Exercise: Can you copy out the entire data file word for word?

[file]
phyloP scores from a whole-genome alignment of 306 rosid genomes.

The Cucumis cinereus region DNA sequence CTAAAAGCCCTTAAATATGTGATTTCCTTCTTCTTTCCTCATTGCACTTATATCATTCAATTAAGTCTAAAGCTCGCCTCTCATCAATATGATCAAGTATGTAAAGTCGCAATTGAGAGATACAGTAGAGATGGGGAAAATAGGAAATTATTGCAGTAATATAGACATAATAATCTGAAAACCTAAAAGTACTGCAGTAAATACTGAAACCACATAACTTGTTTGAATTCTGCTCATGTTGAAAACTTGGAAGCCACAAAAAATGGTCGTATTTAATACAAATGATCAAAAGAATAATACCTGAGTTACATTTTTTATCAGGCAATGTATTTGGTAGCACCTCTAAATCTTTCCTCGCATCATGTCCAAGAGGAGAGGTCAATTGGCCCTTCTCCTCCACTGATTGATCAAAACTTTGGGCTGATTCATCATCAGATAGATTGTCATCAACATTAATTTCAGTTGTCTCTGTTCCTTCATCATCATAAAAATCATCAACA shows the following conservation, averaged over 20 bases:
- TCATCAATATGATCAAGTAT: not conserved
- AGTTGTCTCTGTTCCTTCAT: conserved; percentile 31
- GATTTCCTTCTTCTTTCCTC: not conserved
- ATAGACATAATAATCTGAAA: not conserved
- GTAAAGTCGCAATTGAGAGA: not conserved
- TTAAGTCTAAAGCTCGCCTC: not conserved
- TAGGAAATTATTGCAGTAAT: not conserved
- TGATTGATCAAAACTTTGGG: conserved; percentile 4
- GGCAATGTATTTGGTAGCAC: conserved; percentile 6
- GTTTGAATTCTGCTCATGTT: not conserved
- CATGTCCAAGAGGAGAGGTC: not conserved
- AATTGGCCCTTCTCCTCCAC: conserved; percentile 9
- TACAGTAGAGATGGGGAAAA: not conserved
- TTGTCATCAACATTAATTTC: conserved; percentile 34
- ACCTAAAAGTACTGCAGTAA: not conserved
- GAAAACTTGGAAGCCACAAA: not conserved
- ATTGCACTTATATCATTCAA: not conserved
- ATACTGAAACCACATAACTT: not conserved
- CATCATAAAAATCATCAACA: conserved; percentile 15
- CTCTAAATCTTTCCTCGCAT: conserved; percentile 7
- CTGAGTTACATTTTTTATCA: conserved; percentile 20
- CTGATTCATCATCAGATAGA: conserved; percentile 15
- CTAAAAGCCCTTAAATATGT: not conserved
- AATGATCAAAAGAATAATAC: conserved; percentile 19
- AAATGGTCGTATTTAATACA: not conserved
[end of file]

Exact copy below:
phyloP scores from a whole-genome alignment of 306 rosid genomes.

The Cucumis cinereus region DNA sequence CTAAAAGCCCTTAAATATGTGATTTCCTTCTTCTTTCCTCATTGCACTTATATCATTCAATTAAGTCTAAAGCTCGCCTCTCATCAATATGATCAAGTATGTAAAGTCGCAATTGAGAGATACAGTAGAGATGGGGAAAATAGGAAATTATTGCAGTAATATAGACATAATAATCTGAAAACCTAAAAGTACTGCAGTAAATACTGAAACCACATAACTTGTTTGAATTCTGCTCATGTTGAAAACTTGGAAGCCACAAAAAATGGTCGTATTTAATACAAATGATCAAAAGAATAATACCTGAGTTACATTTTTTATCAGGCAATGTATTTGGTAGCACCTCTAAATCTTTCCTCGCATCATGTCCAAGAGGAGAGGTCAATTGGCCCTTCTCCTCCACTGATTGATCAAAACTTTGGGCTGATTCATCATCAGATAGATTGTCATCAACATTAATTTCAGTTGTCTCTGTTCCTTCATCATCATAAAAATCATCAACA shows the following conservation, averaged over 20 bases:
- TCATCAATATGATCAAGTAT: not conserved
- AGTTGTCTCTGTTCCTTCAT: conserved; percentile 31
- GATTTCCTTCTTCTTTCCTC: not conserved
- ATAGACATAATAATCTGAAA: not conserved
- GTAAAGTCGCAATTGAGAGA: not conserved
- TTAAGTCTAAAGCTCGCCTC: not conserved
- TAGGAAATTATTGCAGTAAT: not conserved
- TGATTGATCAAAACTTTGGG: conserved; percentile 4
- GGCAATGTATTTGGTAGCAC: conserved; percentile 6
- GTTTGAATTCTGCTCATGTT: not conserved
- CATGTCCAAGAGGAGAGGTC: not conserved
- AATTGGCCCTTCTCCTCCAC: conserved; percentile 9
- TACAGTAGAGATGGGGAAAA: not conserved
- TTGTCATCAACATTAATTTC: conserved; percentile 34
- ACCTAAAAGTACTGCAGTAA: not conserved
- GAAAACTTGGAAGCCACAAA: not conserved
- ATTGCACTTATATCATTCAA: not conserved
- ATACTGAAACCACATAACTT: not conserved
- CATCATAAAAATCATCAACA: conserved; percentile 15
- CTCTAAATCTTTCCTCGCAT: conserved; percentile 7
- CTGAGTTACATTTTTTATCA: conserved; percentile 20
- CTGATTCATCATCAGATAGA: conserved; percentile 15
- CTAAAAGCCCTTAAATATGT: not conserved
- AATGATCAAAAGAATAATAC: conserved; percentile 19
- AAATGGTCGTATTTAATACA: not conserved